How to Tell a Captivating Brand Story

A woman writes in a spiral notebook with a a coffee mug next to her.

The key to making a brand stand out from the competition is engaging audiences with a captivating story. We’ll use the 8THIRTYFOUR story as an example. Our story has intrigue, drama, adversity, failure, humor – all of the key elements to pull the audience in and keep them on the edge of their seats.
Making a key point with a story is much more powerful than regurgitating a mission statement or other boilerplate content. People connect with stories of human beings, not formulated branding statements. It’s our job as marketers to tell our clients’ stories through words, design, humor and emotion.
Effective storytelling involves a deep understanding of human emotions, motivations, and psychology in order to truly move an audience.
Want to tell amazing stories? Follow these rules.

Define Your Story’s Purpose

You know your story, but before you tell it, you need to know why you’re sharing it. That helps to frame everything you write.
The purpose of the 8THIRTYFOUR story is to showcase that failure is part of everyone’s journey. Failure does not define a company or person. It is simply a stepping stone to the rest of the story. We all fail, we all succeed – it’s how you handle adversity that defines your story.

Create Relatable Characters

The 8THIRTYFOUR story begins with Kim Bode, a rough-around the edges young professional who is convinced there is a better way to run a marketing agency, one that actually benefits the client.
What’s more relatable than a 20-something quitting her safe, reliable and well-paying job to start her own business, especially when it’s much to the chagrin of everyone else? (….and we mean, everyone else.)
Will she make it? Will anyone take a chance hiring an unknown marketer? How will she afford dog food?
Presenting a brand in this way makes people care. It’s a lot more interesting to see if Kim resorts to eating dog food for dinner than it is to read a mission statement.

Share Real Emotions (Good and Bad)

Okay. You have a character and you have a plot. This is when you showcase the adversity, the failure, the crushing defeat that your character went through. For Kim it’s drama in the form of a cheating husband, foreclosure on the 834 home, bankruptcy, the shutting down of a business, and the humiliating experience of working for a verbally abusive boss.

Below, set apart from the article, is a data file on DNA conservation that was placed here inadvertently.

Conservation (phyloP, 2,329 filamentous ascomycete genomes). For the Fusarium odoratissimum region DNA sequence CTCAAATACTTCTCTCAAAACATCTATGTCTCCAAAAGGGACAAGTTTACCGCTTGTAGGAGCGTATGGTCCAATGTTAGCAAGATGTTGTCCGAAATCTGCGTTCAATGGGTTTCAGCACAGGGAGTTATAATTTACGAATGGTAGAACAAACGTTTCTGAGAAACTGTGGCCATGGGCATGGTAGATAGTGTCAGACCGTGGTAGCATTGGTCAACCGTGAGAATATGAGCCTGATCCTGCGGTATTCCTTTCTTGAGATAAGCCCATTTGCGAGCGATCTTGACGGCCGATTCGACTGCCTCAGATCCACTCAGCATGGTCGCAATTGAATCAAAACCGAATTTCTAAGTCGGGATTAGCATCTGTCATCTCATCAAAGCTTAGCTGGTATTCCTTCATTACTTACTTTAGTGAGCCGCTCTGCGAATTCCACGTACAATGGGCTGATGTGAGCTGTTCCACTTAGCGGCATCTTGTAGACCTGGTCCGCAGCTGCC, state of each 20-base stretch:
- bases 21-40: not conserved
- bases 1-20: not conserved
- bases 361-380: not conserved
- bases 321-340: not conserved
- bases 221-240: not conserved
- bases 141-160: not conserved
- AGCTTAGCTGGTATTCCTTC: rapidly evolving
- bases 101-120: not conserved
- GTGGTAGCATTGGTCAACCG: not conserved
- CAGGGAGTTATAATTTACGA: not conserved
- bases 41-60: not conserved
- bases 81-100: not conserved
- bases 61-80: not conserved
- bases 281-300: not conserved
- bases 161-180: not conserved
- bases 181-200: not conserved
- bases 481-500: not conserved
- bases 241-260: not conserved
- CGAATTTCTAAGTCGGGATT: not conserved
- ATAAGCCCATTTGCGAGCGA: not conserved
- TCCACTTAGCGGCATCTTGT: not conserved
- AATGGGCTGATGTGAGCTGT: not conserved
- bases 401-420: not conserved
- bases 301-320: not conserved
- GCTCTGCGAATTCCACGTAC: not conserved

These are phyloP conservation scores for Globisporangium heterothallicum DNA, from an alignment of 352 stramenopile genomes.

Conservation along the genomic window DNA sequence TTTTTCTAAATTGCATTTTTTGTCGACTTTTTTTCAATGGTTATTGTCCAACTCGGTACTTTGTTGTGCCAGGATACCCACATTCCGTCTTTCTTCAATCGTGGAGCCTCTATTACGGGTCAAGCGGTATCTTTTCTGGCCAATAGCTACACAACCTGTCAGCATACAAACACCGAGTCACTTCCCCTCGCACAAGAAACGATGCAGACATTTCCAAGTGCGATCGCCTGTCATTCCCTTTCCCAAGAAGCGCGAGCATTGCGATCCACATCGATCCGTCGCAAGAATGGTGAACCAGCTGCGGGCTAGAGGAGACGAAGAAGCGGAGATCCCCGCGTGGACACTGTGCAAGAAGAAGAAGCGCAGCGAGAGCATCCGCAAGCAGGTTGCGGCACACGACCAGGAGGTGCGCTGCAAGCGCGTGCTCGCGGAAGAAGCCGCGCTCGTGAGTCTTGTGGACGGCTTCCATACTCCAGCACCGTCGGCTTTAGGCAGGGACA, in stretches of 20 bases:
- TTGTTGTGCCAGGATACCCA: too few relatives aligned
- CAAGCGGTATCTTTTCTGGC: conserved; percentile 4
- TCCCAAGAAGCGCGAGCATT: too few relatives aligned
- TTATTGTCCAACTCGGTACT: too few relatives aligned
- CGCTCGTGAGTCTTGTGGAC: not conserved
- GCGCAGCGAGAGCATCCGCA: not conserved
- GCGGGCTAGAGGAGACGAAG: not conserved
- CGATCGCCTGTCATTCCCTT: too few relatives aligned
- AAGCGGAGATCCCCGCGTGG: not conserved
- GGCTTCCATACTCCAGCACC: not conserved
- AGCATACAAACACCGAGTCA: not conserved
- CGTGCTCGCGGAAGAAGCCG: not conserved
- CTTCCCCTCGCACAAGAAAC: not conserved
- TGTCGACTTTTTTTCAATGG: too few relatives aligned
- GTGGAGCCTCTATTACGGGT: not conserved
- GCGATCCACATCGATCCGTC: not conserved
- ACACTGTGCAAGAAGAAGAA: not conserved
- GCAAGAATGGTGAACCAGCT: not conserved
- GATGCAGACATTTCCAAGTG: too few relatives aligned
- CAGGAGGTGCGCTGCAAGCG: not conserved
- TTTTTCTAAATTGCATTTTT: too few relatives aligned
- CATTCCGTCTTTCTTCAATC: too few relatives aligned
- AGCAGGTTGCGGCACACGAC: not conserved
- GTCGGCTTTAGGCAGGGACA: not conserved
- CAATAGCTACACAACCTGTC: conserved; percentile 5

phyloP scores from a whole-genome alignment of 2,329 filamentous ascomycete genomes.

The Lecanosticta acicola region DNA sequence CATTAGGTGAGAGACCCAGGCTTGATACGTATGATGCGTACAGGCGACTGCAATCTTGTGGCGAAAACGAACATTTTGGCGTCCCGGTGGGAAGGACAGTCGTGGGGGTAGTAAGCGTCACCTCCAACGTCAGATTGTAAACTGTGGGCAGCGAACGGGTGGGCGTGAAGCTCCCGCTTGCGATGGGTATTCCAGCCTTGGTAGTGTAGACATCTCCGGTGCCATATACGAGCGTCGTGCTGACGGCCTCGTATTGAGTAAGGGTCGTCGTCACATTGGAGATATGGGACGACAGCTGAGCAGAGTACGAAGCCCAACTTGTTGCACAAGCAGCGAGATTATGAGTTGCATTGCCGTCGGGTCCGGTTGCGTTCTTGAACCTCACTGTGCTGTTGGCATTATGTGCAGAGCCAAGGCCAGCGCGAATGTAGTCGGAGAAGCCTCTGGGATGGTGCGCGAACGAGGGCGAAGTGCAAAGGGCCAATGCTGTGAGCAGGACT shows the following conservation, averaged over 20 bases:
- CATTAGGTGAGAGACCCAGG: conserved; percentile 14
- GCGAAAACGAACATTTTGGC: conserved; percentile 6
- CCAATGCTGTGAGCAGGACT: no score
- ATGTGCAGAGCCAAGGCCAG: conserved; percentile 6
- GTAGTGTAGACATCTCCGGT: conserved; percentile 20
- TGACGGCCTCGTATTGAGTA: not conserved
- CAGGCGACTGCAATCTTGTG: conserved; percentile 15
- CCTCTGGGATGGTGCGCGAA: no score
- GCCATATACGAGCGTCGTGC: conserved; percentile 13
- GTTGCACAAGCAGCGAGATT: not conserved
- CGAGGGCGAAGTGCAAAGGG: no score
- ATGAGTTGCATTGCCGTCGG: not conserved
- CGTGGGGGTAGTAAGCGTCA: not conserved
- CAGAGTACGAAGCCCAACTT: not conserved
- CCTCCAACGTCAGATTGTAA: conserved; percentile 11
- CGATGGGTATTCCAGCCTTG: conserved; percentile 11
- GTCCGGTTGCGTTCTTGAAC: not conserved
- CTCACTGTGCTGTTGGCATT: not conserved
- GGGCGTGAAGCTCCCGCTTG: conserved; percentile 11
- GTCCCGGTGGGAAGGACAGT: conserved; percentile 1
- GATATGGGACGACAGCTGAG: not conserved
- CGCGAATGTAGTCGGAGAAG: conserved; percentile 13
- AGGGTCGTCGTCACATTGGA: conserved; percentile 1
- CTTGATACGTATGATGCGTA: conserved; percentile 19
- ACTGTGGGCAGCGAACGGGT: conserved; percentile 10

All of these situations play into the audience’s emotions. They make the story real.  It brings a personable nature to the business.
We all know that starting a business isn’t all sunshine and rainbows, but no one likes to talk about the bad times. It might be hard, but you have to talk about your struggles for the sake of your brand. Let’s face it: everyone loves a good “overcoming the odds” story.

Share Your Victories

In the end of our story, Kim bounces back a year after she closes her first business, ready to do it all again. Even if she did have to take a break and mend wounds, Kim is going to fulfill her dream, no matter how long it takes.
Fast forward to 2019. 8THIRTYFOUR is now a flourishing firm with top-rated talent and an impressive client roster. Now that’s a happy ending.

Be Brief, Be Memorable, Be Gone

This tip speaks for itself. Don’t be the person that drones on and on and on. You might have a great story, but if it’s too long, no one will read it. Remember to:

  • Relate to the audience.
  • Make a point.
  • Use humor and feelings.
  • Add a plot twist.
  • Conclude with the main point.

Being a great storyteller is about relating to your audience. If it doesn’t resonate, stop talking.
So this is where we shut up.  If you need help telling your story, contact us and let the team at 8THIRTYFOUR tell it for you!

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